Pasir Gudang chemical spill: Number of people affected rises to 3,555

A villager being taken to Sultan Ismail Hospital for further treatment after receiving initial treatment at the Ground Command Centre at Pasir Gudang Pasir Park Community Hall on March 14.
A villager being taken to Sultan Ismail Hospital for further treatment after receiving initial treatment at the Ground Command Centre at Pasir Gudang Pasir Park Community Hall on March 14.PHOTO: BERNAMA

PASIR GUDANG (THE STAR/ASIA NEWS NETWORK) - A total of 780 new cases have been registered at the medic base at the Pasir Gudang Indoor Stadium, bringing the total number of people affected by the pollution stemming from the recent chemical dumping incident here to 3,555 cases.

However, Johor Health, Environment and Agriculture Committee chairman Sahruddin Jamal said only 202 individuals received further treatment at hospitals, with 113 warded. He said many who were hospitalised earlier had been discharged.

"A total of 531 victims who received treatment at Sultanah Aminah Hospital (HSA) and Sultan Ismail Hospital (HSI) have been discharged and allowed to go home," he said.

The illegal dumping of toxic waste into Sungai Kim Kim in Pasir Gudang, Johor, has also forced the closure of all 111 schools in the area.

But earlier, the government said it felt that there is no need to declare Sungai Kim Kim and its vicinity a disaster area or to evacuate people.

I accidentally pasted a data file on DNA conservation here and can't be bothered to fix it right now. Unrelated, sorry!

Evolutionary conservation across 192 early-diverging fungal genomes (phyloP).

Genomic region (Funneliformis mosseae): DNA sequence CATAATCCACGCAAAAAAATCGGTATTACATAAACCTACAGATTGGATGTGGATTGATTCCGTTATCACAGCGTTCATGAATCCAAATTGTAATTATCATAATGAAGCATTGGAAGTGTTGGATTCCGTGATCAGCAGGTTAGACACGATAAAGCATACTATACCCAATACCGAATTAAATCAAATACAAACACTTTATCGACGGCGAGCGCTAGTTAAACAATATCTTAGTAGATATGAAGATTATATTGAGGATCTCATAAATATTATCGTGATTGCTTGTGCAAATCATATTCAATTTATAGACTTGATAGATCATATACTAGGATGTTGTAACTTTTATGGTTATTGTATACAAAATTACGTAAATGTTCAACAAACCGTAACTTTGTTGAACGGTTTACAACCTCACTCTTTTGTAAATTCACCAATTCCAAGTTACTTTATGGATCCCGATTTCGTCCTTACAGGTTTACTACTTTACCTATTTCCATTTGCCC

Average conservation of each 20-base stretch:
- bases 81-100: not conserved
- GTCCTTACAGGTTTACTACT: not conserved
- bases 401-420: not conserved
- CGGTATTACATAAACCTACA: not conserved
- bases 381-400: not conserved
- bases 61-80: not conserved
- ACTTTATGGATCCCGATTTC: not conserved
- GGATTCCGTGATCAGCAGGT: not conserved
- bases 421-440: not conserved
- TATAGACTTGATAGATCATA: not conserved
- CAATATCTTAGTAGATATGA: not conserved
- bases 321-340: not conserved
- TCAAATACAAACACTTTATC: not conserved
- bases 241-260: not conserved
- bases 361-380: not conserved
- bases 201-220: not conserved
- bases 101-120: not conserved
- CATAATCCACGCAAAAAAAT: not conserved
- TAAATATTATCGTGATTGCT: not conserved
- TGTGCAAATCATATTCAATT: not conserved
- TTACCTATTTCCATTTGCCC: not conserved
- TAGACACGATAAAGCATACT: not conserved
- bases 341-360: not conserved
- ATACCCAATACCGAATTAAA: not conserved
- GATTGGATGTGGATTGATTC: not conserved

Malaysian Prime Minister Mahathir Mohamad said that it has not yet reached the level which required evacuation.

"The people should have faith in the government in handling this issue," he said.

 
 
 
 
 

"The government is doing it to the best of our ability, as this is the first of its kind as it involved gases," Tun Mahathir said after a working visit to the disaster area and to victims at the hospital on Thursday (March 14).

Asked whether the worst was over or whether there could be another wave, he said: "We cannot say that the worst is over or whether the situation will improve but what we know is that we know how to handle the problem."

It is not true that the Health Ministry reacted late in the incident, says minister Dzulkefly Ahmad.

He said medical attention was given to victims from the first day of the incident.

"The Health Ministry acted from the first day. I also called the Johor Health Department from the first day and we have treated every case, regardless of whether it's serious or otherwise.

"For some cases, we put them under observation. So, the issue of the Health Ministry acting late is not true at all," he said.